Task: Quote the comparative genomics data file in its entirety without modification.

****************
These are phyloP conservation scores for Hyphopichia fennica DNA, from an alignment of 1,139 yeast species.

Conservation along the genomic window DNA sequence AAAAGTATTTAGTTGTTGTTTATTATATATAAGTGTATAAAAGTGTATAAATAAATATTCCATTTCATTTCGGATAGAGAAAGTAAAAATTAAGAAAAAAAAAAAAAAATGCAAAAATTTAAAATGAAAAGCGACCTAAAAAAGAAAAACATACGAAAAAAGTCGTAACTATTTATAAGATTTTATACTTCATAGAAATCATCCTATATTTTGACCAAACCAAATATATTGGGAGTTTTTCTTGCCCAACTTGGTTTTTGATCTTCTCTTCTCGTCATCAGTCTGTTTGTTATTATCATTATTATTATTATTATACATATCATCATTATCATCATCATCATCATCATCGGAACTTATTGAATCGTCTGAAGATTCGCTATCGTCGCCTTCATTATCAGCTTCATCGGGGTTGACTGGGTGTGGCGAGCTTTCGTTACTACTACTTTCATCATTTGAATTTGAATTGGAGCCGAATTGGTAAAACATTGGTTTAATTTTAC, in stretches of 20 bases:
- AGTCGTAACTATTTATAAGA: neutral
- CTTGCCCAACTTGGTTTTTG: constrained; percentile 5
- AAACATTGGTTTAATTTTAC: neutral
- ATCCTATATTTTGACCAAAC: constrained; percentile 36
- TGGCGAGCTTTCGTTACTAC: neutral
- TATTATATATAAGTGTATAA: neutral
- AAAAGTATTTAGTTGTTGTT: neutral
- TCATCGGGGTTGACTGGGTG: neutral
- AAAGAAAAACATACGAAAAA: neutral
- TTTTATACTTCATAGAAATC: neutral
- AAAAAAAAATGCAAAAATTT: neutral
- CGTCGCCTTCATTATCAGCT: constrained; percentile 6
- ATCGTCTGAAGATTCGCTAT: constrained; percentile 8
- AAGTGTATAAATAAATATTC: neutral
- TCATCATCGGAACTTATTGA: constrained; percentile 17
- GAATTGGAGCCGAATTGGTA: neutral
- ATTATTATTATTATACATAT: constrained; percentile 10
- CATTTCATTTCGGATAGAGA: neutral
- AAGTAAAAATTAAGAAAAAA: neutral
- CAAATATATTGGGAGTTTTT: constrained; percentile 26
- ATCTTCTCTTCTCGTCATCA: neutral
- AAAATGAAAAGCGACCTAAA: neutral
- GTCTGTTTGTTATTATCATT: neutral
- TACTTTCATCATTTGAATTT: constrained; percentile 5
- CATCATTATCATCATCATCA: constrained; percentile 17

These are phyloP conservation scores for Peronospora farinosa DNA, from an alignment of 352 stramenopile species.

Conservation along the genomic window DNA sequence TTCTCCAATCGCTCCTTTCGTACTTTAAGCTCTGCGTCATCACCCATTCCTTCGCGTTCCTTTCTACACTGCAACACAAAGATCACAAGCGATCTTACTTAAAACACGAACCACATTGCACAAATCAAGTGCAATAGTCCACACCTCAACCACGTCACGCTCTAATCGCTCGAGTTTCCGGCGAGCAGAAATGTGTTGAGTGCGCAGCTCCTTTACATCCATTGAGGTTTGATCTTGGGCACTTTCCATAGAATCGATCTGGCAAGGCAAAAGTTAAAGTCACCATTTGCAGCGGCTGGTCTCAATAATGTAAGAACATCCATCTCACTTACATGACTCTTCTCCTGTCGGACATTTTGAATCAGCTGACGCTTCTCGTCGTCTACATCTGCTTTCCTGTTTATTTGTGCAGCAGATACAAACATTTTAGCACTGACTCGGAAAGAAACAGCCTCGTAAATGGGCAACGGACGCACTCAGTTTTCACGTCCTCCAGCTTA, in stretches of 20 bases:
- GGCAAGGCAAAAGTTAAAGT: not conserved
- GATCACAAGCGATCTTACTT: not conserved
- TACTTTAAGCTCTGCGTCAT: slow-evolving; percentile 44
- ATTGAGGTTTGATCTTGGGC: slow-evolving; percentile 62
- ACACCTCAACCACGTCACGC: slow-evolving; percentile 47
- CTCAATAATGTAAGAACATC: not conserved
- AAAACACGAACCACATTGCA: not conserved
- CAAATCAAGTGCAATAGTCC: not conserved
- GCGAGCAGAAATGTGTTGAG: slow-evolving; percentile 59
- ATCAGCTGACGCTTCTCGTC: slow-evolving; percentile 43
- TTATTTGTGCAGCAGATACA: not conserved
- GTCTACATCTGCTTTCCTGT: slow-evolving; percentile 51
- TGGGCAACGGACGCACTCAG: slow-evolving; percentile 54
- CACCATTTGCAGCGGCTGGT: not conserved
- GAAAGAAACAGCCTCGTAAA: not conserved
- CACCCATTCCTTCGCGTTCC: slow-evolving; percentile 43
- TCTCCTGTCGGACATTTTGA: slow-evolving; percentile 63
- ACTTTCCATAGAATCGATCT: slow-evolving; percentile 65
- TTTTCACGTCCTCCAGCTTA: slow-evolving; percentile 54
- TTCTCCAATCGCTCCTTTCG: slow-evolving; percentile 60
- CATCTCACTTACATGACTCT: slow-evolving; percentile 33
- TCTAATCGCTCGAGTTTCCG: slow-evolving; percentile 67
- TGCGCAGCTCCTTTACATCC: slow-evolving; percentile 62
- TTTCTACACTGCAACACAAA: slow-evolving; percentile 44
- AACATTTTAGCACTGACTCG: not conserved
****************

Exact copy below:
These are phyloP conservation scores for Hyphopichia fennica DNA, from an alignment of 1,139 yeast species.

Conservation along the genomic window DNA sequence AAAAGTATTTAGTTGTTGTTTATTATATATAAGTGTATAAAAGTGTATAAATAAATATTCCATTTCATTTCGGATAGAGAAAGTAAAAATTAAGAAAAAAAAAAAAAAATGCAAAAATTTAAAATGAAAAGCGACCTAAAAAAGAAAAACATACGAAAAAAGTCGTAACTATTTATAAGATTTTATACTTCATAGAAATCATCCTATATTTTGACCAAACCAAATATATTGGGAGTTTTTCTTGCCCAACTTGGTTTTTGATCTTCTCTTCTCGTCATCAGTCTGTTTGTTATTATCATTATTATTATTATTATACATATCATCATTATCATCATCATCATCATCATCGGAACTTATTGAATCGTCTGAAGATTCGCTATCGTCGCCTTCATTATCAGCTTCATCGGGGTTGACTGGGTGTGGCGAGCTTTCGTTACTACTACTTTCATCATTTGAATTTGAATTGGAGCCGAATTGGTAAAACATTGGTTTAATTTTAC, in stretches of 20 bases:
- AGTCGTAACTATTTATAAGA: neutral
- CTTGCCCAACTTGGTTTTTG: constrained; percentile 5
- AAACATTGGTTTAATTTTAC: neutral
- ATCCTATATTTTGACCAAAC: constrained; percentile 36
- TGGCGAGCTTTCGTTACTAC: neutral
- TATTATATATAAGTGTATAA: neutral
- AAAAGTATTTAGTTGTTGTT: neutral
- TCATCGGGGTTGACTGGGTG: neutral
- AAAGAAAAACATACGAAAAA: neutral
- TTTTATACTTCATAGAAATC: neutral
- AAAAAAAAATGCAAAAATTT: neutral
- CGTCGCCTTCATTATCAGCT: constrained; percentile 6
- ATCGTCTGAAGATTCGCTAT: constrained; percentile 8
- AAGTGTATAAATAAATATTC: neutral
- TCATCATCGGAACTTATTGA: constrained; percentile 17
- GAATTGGAGCCGAATTGGTA: neutral
- ATTATTATTATTATACATAT: constrained; percentile 10
- CATTTCATTTCGGATAGAGA: neutral
- AAGTAAAAATTAAGAAAAAA: neutral
- CAAATATATTGGGAGTTTTT: constrained; percentile 26
- ATCTTCTCTTCTCGTCATCA: neutral
- AAAATGAAAAGCGACCTAAA: neutral
- GTCTGTTTGTTATTATCATT: neutral
- TACTTTCATCATTTGAATTT: constrained; percentile 5
- CATCATTATCATCATCATCA: constrained; percentile 17

These are phyloP conservation scores for Peronospora farinosa DNA, from an alignment of 352 stramenopile species.

Conservation along the genomic window DNA sequence TTCTCCAATCGCTCCTTTCGTACTTTAAGCTCTGCGTCATCACCCATTCCTTCGCGTTCCTTTCTACACTGCAACACAAAGATCACAAGCGATCTTACTTAAAACACGAACCACATTGCACAAATCAAGTGCAATAGTCCACACCTCAACCACGTCACGCTCTAATCGCTCGAGTTTCCGGCGAGCAGAAATGTGTTGAGTGCGCAGCTCCTTTACATCCATTGAGGTTTGATCTTGGGCACTTTCCATAGAATCGATCTGGCAAGGCAAAAGTTAAAGTCACCATTTGCAGCGGCTGGTCTCAATAATGTAAGAACATCCATCTCACTTACATGACTCTTCTCCTGTCGGACATTTTGAATCAGCTGACGCTTCTCGTCGTCTACATCTGCTTTCCTGTTTATTTGTGCAGCAGATACAAACATTTTAGCACTGACTCGGAAAGAAACAGCCTCGTAAATGGGCAACGGACGCACTCAGTTTTCACGTCCTCCAGCTTA, in stretches of 20 bases:
- GGCAAGGCAAAAGTTAAAGT: not conserved
- GATCACAAGCGATCTTACTT: not conserved
- TACTTTAAGCTCTGCGTCAT: slow-evolving; percentile 44
- ATTGAGGTTTGATCTTGGGC: slow-evolving; percentile 62
- ACACCTCAACCACGTCACGC: slow-evolving; percentile 47
- CTCAATAATGTAAGAACATC: not conserved
- AAAACACGAACCACATTGCA: not conserved
- CAAATCAAGTGCAATAGTCC: not conserved
- GCGAGCAGAAATGTGTTGAG: slow-evolving; percentile 59
- ATCAGCTGACGCTTCTCGTC: slow-evolving; percentile 43
- TTATTTGTGCAGCAGATACA: not conserved
- GTCTACATCTGCTTTCCTGT: slow-evolving; percentile 51
- TGGGCAACGGACGCACTCAG: slow-evolving; percentile 54
- CACCATTTGCAGCGGCTGGT: not conserved
- GAAAGAAACAGCCTCGTAAA: not conserved
- CACCCATTCCTTCGCGTTCC: slow-evolving; percentile 43
- TCTCCTGTCGGACATTTTGA: slow-evolving; percentile 63
- ACTTTCCATAGAATCGATCT: slow-evolving; percentile 65
- TTTTCACGTCCTCCAGCTTA: slow-evolving; percentile 54
- TTCTCCAATCGCTCCTTTCG: slow-evolving; percentile 60
- CATCTCACTTACATGACTCT: slow-evolving; percentile 33
- TCTAATCGCTCGAGTTTCCG: slow-evolving; percentile 67
- TGCGCAGCTCCTTTACATCC: slow-evolving; percentile 62
- TTTCTACACTGCAACACAAA: slow-evolving; percentile 44
- AACATTTTAGCACTGACTCG: not conserved